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Templo de San Juan Chamula
San Juan Chamula is a municipio (municipality) and township in the Mexican state of Chiapas. It is situated some 10 km (6.2 mi) from San Cristóbal de las Casas. As of 2010, the municipality had a total population of 76,941. Virtually the entire population of the municipality is indigenous and speaks an indigenous language. In 2010, the census reported that 99.5% of the population age 3 years or older speaks an indigenous language.  The Tzotzil people and language dominate the municipality.
The town enjoys unique autonomous status within Mexico. No outside police or military are allowed in the village. Chamulas have their own police force. One of the best ethnographic descriptions of Chamula in English is Chamulas in the World of the Sun by Gary H. Gossen.
As of 2010, the town of Chamula had a population of 3,329. Other than the town of Chamula, the municipality had 149 localities, the largest of which (with 2010 populations in parentheses) were: Cruztón (1,756), Yaltem (1,664), Chicumtantic (1,599), Nichnamtic (1,496), Muquén (1,480), Majomut (1,450), Saclamantón (1,348), Catishtic (1,319), Romerillo (1,310), Cuchulumtic (1,275), Narváez (1,207), Bautista Chico (1,173), Las Ollas (1,165), Macvilho (1,142), Tentic (1,121), Arvenza Uno (1,107), Pugchén Mumuntic (1,046), and Tzontehuitz (1,004), classified as rural.
The church of San Juan, in the municipal cabecera (headtown), is filled with colorful candles, and smoke from burning copal resin incense, commonly used throughout southern Mexico. Along the walls of the church are Catholic saints resting on tables posted in the church, but they represent Mayan gods. Candles are lit and the people sit on the floor and pray below the saints. The local form of Catholicism is a blend of pre-conquest Maya customs, Spanish Catholic traditions, and subsequent innovations.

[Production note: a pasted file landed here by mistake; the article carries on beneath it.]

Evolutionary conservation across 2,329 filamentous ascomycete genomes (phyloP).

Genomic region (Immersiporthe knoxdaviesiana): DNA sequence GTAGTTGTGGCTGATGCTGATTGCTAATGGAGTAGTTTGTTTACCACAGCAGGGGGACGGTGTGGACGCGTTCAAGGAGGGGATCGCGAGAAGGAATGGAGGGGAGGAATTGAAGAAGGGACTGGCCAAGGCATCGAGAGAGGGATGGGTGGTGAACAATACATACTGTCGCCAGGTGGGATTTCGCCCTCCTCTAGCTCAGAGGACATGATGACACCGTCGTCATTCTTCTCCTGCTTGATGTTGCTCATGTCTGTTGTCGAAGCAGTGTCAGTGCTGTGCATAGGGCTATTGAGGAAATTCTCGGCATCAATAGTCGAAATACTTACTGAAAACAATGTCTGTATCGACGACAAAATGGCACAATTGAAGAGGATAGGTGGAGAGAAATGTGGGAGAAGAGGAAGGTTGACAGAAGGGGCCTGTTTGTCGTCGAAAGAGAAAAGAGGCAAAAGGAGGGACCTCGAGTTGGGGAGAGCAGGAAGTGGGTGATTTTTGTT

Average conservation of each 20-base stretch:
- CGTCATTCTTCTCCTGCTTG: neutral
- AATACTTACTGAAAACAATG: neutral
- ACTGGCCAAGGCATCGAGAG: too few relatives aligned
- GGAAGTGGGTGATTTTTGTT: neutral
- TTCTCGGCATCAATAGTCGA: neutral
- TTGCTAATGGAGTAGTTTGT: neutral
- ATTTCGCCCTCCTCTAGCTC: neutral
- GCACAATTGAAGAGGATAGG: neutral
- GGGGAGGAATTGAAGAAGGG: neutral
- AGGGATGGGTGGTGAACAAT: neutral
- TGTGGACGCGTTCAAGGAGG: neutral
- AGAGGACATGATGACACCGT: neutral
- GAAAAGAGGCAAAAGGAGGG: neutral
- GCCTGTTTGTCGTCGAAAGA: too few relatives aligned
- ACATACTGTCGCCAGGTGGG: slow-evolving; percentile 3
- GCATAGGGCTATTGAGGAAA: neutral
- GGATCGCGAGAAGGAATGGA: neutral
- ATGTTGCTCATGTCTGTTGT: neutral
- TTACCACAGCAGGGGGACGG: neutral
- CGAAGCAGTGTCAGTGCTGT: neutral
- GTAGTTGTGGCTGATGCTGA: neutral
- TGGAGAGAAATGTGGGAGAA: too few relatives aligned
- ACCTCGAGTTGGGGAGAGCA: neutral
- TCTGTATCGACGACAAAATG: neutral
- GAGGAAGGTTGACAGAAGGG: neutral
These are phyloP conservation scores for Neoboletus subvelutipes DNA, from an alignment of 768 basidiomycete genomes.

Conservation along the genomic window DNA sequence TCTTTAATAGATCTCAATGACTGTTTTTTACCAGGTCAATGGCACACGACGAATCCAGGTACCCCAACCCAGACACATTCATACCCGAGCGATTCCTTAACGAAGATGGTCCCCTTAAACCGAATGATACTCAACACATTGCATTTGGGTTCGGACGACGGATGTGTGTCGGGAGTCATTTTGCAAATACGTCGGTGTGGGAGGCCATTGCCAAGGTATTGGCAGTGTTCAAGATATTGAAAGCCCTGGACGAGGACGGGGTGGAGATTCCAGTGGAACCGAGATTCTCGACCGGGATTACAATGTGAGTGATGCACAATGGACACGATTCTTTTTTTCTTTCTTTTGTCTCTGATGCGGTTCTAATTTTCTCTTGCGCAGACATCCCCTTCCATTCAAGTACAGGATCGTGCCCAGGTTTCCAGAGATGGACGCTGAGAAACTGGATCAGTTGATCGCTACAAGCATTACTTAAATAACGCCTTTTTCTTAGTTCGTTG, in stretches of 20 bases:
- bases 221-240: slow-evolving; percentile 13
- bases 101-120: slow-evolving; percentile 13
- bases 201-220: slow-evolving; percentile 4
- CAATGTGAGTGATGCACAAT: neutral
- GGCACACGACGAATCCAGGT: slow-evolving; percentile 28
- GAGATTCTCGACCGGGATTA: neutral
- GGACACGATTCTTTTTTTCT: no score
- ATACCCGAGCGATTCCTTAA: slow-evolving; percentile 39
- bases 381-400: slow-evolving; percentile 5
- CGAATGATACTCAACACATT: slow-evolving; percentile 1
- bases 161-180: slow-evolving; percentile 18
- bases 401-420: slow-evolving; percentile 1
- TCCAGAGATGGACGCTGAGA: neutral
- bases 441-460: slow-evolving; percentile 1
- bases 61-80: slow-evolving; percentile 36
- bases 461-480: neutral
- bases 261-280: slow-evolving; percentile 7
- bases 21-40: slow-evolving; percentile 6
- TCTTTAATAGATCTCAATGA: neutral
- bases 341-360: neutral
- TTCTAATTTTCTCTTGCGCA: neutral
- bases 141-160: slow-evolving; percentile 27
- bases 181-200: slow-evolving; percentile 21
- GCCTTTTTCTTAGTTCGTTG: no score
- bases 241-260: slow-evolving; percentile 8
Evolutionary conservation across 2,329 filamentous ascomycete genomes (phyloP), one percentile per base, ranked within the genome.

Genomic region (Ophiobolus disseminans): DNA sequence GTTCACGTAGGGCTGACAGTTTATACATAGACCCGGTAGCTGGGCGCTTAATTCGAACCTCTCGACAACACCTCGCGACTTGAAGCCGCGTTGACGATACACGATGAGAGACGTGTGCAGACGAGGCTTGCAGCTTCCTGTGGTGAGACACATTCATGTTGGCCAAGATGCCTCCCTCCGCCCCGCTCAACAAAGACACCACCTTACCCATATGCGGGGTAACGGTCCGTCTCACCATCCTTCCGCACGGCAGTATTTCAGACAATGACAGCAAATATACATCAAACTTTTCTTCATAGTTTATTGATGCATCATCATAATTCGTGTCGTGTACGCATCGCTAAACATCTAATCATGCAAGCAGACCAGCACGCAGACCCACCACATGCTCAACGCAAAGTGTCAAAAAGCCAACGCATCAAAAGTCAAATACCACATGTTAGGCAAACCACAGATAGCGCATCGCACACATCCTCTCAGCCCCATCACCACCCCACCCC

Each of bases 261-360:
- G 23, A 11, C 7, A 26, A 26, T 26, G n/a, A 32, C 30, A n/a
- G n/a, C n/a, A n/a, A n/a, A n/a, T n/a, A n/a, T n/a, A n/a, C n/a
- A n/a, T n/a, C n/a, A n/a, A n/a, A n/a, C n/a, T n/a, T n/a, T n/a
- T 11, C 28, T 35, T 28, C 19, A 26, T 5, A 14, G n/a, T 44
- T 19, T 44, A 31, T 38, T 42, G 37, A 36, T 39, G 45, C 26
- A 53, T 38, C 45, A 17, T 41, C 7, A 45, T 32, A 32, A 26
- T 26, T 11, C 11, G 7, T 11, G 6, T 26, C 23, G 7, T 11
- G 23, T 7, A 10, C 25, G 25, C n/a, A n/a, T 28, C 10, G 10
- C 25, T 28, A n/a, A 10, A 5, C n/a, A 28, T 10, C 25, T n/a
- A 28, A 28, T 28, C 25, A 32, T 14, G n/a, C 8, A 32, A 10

There are no pews in the church, and the floor area is completely covered in a carpet of green pine boughs. Curanderos (medicine men) diagnose medical, psychological or ‘evil-eye’ afflictions and prescribe remedies such as candles of specific colors and sizes, specific flower petals or feathers, or - in a dire situation - a live chicken. The specified remedies are brought to a healing ceremony. Chamula families kneel on the floor of the church with sacrificial items, stick candles to the floor with melted wax, drink ceremonial cups of Posh, artisanal sugar-cane-based liquor, and chant prayers in an archaic dialect of Tzotzil.
Photography in the town is very difficult as parents will hide their children or they themselves will turn away as soon as they spot a camera. Photography within the church is strictly prohibited as is photographing the Christmas procession to the church. They can throw you out of town if you attempt to violate this rule.
- Noble, John (2006). Mexico. 10 (10 ed.). Lonely Planet guidebooks. p. 826. ISBN 1-74059-744-3.
- "Chamula". Catálogo de Localidades. Secretaría de Desarrollo Social (SEDESOL). Retrieved 23 April 2014.
- "Principales-resultados-del-Censo-2010-Chiapas". Scribd. Retrieved 29 June 2018.
- "San Juan Chamula, Chiapas" (in French). Tourism Board of Mexico. Retrieved 10 July 2017.
- "Chamula: A small indigenous village in Chiapas" (PDF). University of Texas. Retrieved 10 July 2017.
|Wikimedia Commons has media related to Chamula, Chiapas.|
- Report of religious conflicts between Catholics and Evangelicals in Chamula in the late nineties
- The Elliott's 'Remedy' Website
- (in Spanish) Video from the town square during a festival, including a conversation with two young Chamulas (17 September 2007).